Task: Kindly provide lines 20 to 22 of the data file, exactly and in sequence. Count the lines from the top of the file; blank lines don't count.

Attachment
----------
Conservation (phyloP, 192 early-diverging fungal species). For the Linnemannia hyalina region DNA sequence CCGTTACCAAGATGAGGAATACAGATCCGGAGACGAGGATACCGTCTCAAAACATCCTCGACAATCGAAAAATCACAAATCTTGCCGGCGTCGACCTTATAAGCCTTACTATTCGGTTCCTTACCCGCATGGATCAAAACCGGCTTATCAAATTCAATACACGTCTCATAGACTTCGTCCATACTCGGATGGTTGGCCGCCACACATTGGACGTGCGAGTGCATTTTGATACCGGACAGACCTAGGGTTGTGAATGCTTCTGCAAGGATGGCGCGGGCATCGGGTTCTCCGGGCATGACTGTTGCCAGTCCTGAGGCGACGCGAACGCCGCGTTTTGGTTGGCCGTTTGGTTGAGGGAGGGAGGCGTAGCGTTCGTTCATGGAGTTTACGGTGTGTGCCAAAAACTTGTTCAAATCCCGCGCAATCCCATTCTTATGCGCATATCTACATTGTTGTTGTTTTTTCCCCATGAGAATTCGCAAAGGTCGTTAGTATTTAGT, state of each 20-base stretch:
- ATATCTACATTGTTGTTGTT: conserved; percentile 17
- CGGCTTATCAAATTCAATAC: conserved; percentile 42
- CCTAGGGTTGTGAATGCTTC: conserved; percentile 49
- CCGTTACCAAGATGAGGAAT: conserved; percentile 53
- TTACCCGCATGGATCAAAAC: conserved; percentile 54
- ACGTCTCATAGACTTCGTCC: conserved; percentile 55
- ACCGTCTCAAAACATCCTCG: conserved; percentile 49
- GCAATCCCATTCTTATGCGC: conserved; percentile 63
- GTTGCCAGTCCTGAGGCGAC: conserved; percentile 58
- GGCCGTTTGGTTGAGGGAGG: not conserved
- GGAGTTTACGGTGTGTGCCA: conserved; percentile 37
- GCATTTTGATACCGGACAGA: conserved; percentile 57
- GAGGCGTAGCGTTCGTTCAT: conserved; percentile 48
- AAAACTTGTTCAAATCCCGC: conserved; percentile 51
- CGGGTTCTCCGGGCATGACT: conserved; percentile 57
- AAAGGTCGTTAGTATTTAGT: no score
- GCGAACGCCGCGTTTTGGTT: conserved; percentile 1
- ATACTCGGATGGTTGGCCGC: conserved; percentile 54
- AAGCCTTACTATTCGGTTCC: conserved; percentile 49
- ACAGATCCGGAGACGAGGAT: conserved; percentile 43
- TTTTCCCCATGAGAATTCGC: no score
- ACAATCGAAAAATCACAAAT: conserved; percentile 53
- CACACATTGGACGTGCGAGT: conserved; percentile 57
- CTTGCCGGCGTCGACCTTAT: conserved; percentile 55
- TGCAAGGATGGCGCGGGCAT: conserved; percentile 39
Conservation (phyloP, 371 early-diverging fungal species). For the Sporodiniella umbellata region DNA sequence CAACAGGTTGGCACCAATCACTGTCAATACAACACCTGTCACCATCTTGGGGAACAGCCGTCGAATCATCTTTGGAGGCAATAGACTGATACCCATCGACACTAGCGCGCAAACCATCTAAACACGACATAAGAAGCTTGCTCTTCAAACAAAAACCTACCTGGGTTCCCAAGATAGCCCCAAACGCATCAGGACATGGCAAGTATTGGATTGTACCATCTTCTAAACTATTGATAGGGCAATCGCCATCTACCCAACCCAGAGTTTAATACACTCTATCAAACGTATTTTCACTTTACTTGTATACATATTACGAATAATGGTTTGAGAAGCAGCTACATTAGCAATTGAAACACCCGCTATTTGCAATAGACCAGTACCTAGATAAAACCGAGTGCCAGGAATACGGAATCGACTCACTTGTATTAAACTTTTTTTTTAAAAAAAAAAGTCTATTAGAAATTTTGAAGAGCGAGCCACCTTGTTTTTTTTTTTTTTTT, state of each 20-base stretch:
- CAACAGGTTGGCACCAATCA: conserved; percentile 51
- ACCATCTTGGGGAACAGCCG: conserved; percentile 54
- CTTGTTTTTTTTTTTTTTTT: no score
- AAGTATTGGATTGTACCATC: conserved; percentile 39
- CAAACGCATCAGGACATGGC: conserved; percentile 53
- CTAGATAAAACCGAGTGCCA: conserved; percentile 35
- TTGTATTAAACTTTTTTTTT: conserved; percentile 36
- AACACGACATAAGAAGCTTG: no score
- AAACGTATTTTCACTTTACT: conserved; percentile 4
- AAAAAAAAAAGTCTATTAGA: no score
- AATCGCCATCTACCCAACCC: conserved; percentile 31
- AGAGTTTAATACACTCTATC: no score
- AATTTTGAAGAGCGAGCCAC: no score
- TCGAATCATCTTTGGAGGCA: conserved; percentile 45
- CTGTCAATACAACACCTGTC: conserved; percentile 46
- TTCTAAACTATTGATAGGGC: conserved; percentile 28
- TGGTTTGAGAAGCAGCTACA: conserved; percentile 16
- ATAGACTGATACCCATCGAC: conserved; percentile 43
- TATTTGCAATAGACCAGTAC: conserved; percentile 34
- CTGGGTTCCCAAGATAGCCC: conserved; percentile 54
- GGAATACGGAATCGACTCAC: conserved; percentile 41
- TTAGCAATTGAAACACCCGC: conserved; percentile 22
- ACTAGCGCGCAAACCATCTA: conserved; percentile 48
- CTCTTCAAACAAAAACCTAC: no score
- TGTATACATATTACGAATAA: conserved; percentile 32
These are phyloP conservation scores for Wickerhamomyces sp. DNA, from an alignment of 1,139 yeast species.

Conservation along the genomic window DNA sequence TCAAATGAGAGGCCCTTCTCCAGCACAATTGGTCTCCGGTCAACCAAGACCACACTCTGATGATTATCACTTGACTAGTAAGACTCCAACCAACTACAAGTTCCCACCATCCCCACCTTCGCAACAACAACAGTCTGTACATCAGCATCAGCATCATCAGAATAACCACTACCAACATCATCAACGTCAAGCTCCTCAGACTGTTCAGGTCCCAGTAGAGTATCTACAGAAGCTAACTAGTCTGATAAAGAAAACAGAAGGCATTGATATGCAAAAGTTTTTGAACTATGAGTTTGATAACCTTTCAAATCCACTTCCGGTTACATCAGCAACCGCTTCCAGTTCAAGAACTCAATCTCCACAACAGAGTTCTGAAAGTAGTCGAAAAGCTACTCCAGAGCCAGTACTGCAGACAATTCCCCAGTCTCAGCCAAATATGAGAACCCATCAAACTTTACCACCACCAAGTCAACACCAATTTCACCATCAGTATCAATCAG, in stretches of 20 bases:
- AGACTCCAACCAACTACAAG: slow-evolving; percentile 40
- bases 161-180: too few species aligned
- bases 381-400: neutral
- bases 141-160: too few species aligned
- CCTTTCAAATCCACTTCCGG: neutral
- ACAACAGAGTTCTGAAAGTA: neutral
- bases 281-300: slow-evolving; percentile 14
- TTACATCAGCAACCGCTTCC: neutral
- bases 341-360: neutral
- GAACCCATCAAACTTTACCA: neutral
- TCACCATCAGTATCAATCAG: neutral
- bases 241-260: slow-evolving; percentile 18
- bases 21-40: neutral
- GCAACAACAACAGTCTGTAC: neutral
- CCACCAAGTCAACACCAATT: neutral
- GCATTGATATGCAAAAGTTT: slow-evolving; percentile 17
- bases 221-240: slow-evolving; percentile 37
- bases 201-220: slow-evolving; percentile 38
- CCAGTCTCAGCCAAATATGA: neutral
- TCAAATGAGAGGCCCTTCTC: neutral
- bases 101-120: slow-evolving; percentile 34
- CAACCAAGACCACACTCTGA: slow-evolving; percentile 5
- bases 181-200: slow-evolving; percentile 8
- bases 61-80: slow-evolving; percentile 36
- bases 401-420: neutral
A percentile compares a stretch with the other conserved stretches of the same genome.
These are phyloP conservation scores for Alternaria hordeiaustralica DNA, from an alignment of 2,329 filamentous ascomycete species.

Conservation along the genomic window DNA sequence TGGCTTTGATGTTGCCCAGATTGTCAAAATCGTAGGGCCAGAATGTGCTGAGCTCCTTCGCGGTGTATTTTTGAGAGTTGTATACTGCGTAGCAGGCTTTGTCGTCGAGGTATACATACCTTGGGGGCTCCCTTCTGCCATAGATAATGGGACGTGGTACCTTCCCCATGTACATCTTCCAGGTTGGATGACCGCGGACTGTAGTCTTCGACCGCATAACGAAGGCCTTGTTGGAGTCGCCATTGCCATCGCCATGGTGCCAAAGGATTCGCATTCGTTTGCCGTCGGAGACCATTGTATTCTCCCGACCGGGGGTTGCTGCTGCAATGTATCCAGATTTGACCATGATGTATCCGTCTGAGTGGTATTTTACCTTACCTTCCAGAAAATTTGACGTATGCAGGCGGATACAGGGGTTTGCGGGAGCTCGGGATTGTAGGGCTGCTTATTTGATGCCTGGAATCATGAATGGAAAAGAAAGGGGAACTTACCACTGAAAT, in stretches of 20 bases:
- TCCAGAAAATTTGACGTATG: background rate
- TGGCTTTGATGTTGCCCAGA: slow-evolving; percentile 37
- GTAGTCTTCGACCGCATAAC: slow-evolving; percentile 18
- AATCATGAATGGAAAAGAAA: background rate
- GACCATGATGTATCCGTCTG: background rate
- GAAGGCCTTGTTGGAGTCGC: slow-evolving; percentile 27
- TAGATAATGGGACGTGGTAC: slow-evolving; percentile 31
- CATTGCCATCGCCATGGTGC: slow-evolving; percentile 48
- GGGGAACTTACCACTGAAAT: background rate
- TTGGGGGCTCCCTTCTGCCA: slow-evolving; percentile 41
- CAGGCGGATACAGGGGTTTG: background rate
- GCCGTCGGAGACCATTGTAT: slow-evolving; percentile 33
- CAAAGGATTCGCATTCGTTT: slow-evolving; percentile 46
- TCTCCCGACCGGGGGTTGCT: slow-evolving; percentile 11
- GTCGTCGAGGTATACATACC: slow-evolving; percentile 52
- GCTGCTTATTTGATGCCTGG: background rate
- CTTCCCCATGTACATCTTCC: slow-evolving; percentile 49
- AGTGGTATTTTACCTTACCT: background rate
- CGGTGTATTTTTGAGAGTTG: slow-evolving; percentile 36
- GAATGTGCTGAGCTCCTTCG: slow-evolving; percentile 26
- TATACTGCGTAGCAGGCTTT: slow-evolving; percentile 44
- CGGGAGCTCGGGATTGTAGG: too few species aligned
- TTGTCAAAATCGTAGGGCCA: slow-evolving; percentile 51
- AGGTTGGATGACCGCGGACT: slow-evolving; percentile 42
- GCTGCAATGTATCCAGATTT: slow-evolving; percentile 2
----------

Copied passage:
- AAGCCTTACTATTCGGTTCC: conserved; percentile 49
- ACAGATCCGGAGACGAGGAT: conserved; percentile 43
- TTTTCCCCATGAGAATTCGC: no score